The apparent drop in new cases “must be interpreted very cautiously,” World Health Organization head Tedros Adhanom Ghebreyesus said on Monday.
Concerns remain about global transmission, but WHO officials cautioned against “blanket measures”, when the virus is affecting “a very, very tiny” proportion of people outside Hubei.
Fears are mounting over passengers on one vessel, the Westerdam, who all received a clean bill of health when they disembarked in Cambodia — a staunch Beijing ally with a threadbare medical system.
An 83-year-old American woman who disembarked was stopped by authorities in Malaysia over the weekend when she was detected with a fever and later diagnosed as having the virus.
There were more than 2,200 passengers and crew on the ship when it docked in Sihanoukville, many of whom have now dispersed around the globe. Almost 1,000 were still aboard.
– Battering tourism –
With the virus battering tourism and disrupting global supply chains, experts are fretting about the toll it could take on a fragile global economy.
IMF chief Kristalina Georgieva said there could be a cut of around 0.1-0.2 percentage points to global growth but stressed there was “still a great deal of uncertainty.”
Fears over the new coronavirus weighed on Asian markets, and Singapore cut its growth forecast for this year as the virus hammers the city-state’s tourism and trade.
“If it comes out bad enough for confidence to plummet, investors could quickly find themselves up the creek… without a paddle,” said Stephen Innes of AxiCorp.
Plane Photo: AFP / Brittany Hosea-Small
Only 5,500 rapid COVID-19 tests touted by Trump are being deployed — for the entire country: report
by Rachana Pradham
A coronavirus test made by Abbott Laboratories and introduced with considerable fanfare by President Donald Trump in a Rose Garden news conference this week is giving state and local health officials very little added capacity to perform speedy tests needed to control the COVID-19 pandemic.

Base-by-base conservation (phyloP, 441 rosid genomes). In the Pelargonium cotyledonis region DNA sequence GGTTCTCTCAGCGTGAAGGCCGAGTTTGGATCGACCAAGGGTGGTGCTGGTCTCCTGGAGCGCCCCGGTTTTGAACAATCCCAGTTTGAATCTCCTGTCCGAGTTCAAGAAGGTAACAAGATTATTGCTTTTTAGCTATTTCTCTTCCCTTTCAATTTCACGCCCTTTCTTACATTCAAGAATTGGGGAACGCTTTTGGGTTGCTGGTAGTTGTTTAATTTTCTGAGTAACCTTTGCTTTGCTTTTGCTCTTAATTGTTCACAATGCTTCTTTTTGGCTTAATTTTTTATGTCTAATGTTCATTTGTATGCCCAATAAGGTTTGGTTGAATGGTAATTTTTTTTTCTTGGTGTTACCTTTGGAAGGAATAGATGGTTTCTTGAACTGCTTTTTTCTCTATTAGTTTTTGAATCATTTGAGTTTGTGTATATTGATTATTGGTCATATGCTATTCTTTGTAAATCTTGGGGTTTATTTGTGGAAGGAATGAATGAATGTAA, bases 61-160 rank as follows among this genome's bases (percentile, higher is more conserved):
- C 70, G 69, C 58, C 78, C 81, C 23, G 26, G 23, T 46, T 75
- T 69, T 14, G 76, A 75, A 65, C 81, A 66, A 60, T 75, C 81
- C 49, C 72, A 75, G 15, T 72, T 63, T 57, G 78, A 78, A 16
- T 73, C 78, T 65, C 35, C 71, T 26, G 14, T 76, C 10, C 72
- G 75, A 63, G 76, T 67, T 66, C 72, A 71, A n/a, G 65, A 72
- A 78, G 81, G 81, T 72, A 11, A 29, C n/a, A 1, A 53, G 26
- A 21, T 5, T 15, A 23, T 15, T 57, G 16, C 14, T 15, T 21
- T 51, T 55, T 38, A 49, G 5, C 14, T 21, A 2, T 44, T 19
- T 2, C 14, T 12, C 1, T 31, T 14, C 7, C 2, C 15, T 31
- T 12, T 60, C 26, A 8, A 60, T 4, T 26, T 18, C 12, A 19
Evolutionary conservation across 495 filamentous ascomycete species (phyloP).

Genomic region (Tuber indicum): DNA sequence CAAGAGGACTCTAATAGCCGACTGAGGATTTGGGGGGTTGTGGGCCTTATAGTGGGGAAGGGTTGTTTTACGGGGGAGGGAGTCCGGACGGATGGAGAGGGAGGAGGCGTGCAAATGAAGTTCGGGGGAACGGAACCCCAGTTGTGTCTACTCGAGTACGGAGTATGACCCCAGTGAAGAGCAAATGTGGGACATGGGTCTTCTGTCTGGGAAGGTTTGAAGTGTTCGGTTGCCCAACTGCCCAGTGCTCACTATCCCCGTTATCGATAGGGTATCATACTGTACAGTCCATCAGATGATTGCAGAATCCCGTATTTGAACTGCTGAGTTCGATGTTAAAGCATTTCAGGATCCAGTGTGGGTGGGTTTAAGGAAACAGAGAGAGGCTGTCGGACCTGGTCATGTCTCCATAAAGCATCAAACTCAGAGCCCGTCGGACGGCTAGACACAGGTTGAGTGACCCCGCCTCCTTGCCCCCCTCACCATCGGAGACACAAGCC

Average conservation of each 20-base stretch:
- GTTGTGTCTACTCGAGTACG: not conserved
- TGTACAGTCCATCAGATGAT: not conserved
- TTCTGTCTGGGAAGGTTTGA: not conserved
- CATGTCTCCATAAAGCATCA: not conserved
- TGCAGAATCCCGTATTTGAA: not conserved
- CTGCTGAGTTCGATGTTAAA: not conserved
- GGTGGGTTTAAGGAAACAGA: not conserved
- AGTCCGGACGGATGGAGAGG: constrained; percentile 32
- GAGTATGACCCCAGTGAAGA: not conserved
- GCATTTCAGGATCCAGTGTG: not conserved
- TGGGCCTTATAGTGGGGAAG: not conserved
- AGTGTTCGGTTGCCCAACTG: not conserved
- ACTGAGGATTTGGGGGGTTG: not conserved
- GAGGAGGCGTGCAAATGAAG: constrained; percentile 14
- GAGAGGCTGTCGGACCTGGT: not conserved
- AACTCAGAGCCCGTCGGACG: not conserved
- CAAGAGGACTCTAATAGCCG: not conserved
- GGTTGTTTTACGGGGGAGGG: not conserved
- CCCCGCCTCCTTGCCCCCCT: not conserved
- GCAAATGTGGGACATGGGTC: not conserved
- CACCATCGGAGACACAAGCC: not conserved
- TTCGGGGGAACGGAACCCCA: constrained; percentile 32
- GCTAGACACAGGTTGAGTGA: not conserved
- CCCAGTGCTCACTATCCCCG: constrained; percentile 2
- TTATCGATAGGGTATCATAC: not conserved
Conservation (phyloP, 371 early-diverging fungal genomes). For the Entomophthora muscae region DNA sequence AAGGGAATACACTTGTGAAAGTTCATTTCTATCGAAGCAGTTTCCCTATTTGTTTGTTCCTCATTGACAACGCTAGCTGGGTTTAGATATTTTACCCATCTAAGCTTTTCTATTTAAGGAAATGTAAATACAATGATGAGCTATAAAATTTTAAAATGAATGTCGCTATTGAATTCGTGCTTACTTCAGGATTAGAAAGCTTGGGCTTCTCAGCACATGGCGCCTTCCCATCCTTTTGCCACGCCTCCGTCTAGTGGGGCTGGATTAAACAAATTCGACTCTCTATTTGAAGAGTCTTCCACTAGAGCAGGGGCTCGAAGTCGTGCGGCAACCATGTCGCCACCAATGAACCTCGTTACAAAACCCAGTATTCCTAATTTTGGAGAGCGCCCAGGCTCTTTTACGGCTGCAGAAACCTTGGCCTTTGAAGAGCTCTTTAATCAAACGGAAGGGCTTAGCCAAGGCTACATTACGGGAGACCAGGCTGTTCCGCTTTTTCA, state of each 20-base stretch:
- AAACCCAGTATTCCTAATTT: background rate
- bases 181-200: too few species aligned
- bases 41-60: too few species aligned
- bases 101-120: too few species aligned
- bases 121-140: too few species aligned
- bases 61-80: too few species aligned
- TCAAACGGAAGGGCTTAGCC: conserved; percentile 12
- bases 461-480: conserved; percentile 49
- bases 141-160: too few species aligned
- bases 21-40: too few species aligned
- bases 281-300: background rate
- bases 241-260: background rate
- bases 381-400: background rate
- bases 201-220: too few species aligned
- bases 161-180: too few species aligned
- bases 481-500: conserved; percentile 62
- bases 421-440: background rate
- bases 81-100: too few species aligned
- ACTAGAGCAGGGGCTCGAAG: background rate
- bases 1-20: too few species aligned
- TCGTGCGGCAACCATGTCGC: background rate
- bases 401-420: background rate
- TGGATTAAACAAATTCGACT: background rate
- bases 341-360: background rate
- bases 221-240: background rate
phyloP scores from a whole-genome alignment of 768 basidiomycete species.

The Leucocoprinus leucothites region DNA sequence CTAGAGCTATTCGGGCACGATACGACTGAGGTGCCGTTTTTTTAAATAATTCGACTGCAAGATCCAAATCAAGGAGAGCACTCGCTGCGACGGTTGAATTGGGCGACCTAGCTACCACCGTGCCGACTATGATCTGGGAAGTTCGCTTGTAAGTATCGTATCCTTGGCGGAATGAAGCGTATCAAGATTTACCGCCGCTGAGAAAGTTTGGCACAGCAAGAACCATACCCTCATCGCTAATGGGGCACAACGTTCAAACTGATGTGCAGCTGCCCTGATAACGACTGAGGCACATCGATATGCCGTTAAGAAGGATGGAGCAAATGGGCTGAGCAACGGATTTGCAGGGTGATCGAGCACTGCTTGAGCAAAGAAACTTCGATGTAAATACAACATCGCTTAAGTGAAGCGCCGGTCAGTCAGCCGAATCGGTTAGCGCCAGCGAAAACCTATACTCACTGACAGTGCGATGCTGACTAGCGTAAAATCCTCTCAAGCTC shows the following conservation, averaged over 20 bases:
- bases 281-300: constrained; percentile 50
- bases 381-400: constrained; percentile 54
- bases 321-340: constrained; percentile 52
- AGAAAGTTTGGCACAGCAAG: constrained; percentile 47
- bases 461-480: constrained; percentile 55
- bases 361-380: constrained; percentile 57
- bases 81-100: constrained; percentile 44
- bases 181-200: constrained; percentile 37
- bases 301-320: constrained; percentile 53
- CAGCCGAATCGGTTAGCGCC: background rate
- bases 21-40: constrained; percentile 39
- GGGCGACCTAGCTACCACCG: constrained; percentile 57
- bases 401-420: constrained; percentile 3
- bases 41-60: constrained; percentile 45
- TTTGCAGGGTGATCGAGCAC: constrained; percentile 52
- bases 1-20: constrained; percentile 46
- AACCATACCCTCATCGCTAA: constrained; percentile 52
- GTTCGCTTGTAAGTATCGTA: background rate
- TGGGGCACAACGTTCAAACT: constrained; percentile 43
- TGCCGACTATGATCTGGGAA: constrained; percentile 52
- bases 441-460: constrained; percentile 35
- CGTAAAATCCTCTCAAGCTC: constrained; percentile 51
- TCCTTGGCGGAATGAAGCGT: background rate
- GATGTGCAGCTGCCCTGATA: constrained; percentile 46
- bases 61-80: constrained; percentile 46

“That’s a whole new ballgame,” Trump said. “I want to thank Abbott Labs for the incredible work they’ve done. They’ve been working around-the-clock.”
Yet a document circulated among officials at the Department of Health and Human Services and the Federal Emergency Management Agency this week shows that state and local public health labs were set to receive a total of only 5,500 coronavirus tests from the giant manufacturer of medical devices, diagnostics and drugs, according to emails obtained by Kaiser Health News.
Maddow reports Florida governor is letting ‘coronavirus-denialist megachurch guy’ hold huge services
Here’s how Christian Nationalists have shaped the federal government’s response to coronavirus
On Thursday, appearing on the Slate radio show "The Gist" with Mike Pesca, journalist Catherine Stewart outlined some of the ways the Christian Right is responsible for the federal government's disastrous response to coronavirus.
"The coronavirus pandemic is real wrath-of-God type stuff, isn't it?" said Pesca. "Well, there are some people who are waiting for this, who are ready for this, and who, quite scarily, have been tasked with the response."
"It's a complex question, and I think that Christian Nationalism, which is what we're dealing with here, is not a religion," said Stewart. "Many evangelicals are doing very positive things, many religious people are doing a lot of positive things in this situation with the coronavirus. But Christian Nationalism is not a religion, it's a political ideology that cloaks itself in religious rhetoric. And it's a movement that put Trump in power."